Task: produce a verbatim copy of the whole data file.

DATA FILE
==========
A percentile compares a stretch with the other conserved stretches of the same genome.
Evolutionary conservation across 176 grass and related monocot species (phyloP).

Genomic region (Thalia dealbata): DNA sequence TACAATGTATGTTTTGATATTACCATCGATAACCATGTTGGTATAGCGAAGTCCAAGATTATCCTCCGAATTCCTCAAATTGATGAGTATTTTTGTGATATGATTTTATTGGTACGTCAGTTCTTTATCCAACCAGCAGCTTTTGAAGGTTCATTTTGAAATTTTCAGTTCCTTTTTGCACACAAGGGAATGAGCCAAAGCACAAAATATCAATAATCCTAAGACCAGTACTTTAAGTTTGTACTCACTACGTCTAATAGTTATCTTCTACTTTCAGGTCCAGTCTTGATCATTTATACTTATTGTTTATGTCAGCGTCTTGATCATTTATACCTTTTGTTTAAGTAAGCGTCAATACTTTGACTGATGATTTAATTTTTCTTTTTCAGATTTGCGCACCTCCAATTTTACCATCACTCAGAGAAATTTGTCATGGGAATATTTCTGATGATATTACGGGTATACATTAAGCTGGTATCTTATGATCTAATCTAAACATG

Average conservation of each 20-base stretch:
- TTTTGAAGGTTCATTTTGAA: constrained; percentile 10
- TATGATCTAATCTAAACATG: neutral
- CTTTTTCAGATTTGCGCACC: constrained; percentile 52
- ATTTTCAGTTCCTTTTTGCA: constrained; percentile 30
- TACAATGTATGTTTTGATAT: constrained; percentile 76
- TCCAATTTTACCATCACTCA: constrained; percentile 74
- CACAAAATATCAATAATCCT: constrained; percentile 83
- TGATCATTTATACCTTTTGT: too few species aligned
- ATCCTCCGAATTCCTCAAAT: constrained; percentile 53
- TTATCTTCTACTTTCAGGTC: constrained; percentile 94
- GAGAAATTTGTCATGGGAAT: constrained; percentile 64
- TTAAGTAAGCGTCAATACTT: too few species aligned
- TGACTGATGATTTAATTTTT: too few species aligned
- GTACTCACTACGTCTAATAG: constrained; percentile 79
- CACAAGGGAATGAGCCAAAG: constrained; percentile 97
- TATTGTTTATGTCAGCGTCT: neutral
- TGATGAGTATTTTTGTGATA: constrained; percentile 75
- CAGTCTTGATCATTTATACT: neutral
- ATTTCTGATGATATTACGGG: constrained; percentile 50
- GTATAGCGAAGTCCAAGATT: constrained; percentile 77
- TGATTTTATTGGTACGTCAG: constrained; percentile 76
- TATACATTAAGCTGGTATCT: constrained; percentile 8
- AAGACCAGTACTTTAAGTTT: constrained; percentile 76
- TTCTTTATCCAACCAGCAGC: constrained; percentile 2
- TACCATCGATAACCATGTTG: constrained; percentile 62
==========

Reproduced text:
A percentile compares a stretch with the other conserved stretches of the same genome.
Evolutionary conservation across 176 grass and related monocot species (phyloP).

Genomic region (Thalia dealbata): DNA sequence TACAATGTATGTTTTGATATTACCATCGATAACCATGTTGGTATAGCGAAGTCCAAGATTATCCTCCGAATTCCTCAAATTGATGAGTATTTTTGTGATATGATTTTATTGGTACGTCAGTTCTTTATCCAACCAGCAGCTTTTGAAGGTTCATTTTGAAATTTTCAGTTCCTTTTTGCACACAAGGGAATGAGCCAAAGCACAAAATATCAATAATCCTAAGACCAGTACTTTAAGTTTGTACTCACTACGTCTAATAGTTATCTTCTACTTTCAGGTCCAGTCTTGATCATTTATACTTATTGTTTATGTCAGCGTCTTGATCATTTATACCTTTTGTTTAAGTAAGCGTCAATACTTTGACTGATGATTTAATTTTTCTTTTTCAGATTTGCGCACCTCCAATTTTACCATCACTCAGAGAAATTTGTCATGGGAATATTTCTGATGATATTACGGGTATACATTAAGCTGGTATCTTATGATCTAATCTAAACATG

Average conservation of each 20-base stretch:
- TTTTGAAGGTTCATTTTGAA: constrained; percentile 10
- TATGATCTAATCTAAACATG: neutral
- CTTTTTCAGATTTGCGCACC: constrained; percentile 52
- ATTTTCAGTTCCTTTTTGCA: constrained; percentile 30
- TACAATGTATGTTTTGATAT: constrained; percentile 76
- TCCAATTTTACCATCACTCA: constrained; percentile 74
- CACAAAATATCAATAATCCT: constrained; percentile 83
- TGATCATTTATACCTTTTGT: too few species aligned
- ATCCTCCGAATTCCTCAAAT: constrained; percentile 53
- TTATCTTCTACTTTCAGGTC: constrained; percentile 94
- GAGAAATTTGTCATGGGAAT: constrained; percentile 64
- TTAAGTAAGCGTCAATACTT: too few species aligned
- TGACTGATGATTTAATTTTT: too few species aligned
- GTACTCACTACGTCTAATAG: constrained; percentile 79
- CACAAGGGAATGAGCCAAAG: constrained; percentile 97
- TATTGTTTATGTCAGCGTCT: neutral
- TGATGAGTATTTTTGTGATA: constrained; percentile 75
- CAGTCTTGATCATTTATACT: neutral
- ATTTCTGATGATATTACGGG: constrained; percentile 50
- GTATAGCGAAGTCCAAGATT: constrained; percentile 77
- TGATTTTATTGGTACGTCAG: constrained; percentile 76
- TATACATTAAGCTGGTATCT: constrained; percentile 8
- AAGACCAGTACTTTAAGTTT: constrained; percentile 76
- TTCTTTATCCAACCAGCAGC: constrained; percentile 2
- TACCATCGATAACCATGTTG: constrained; percentile 62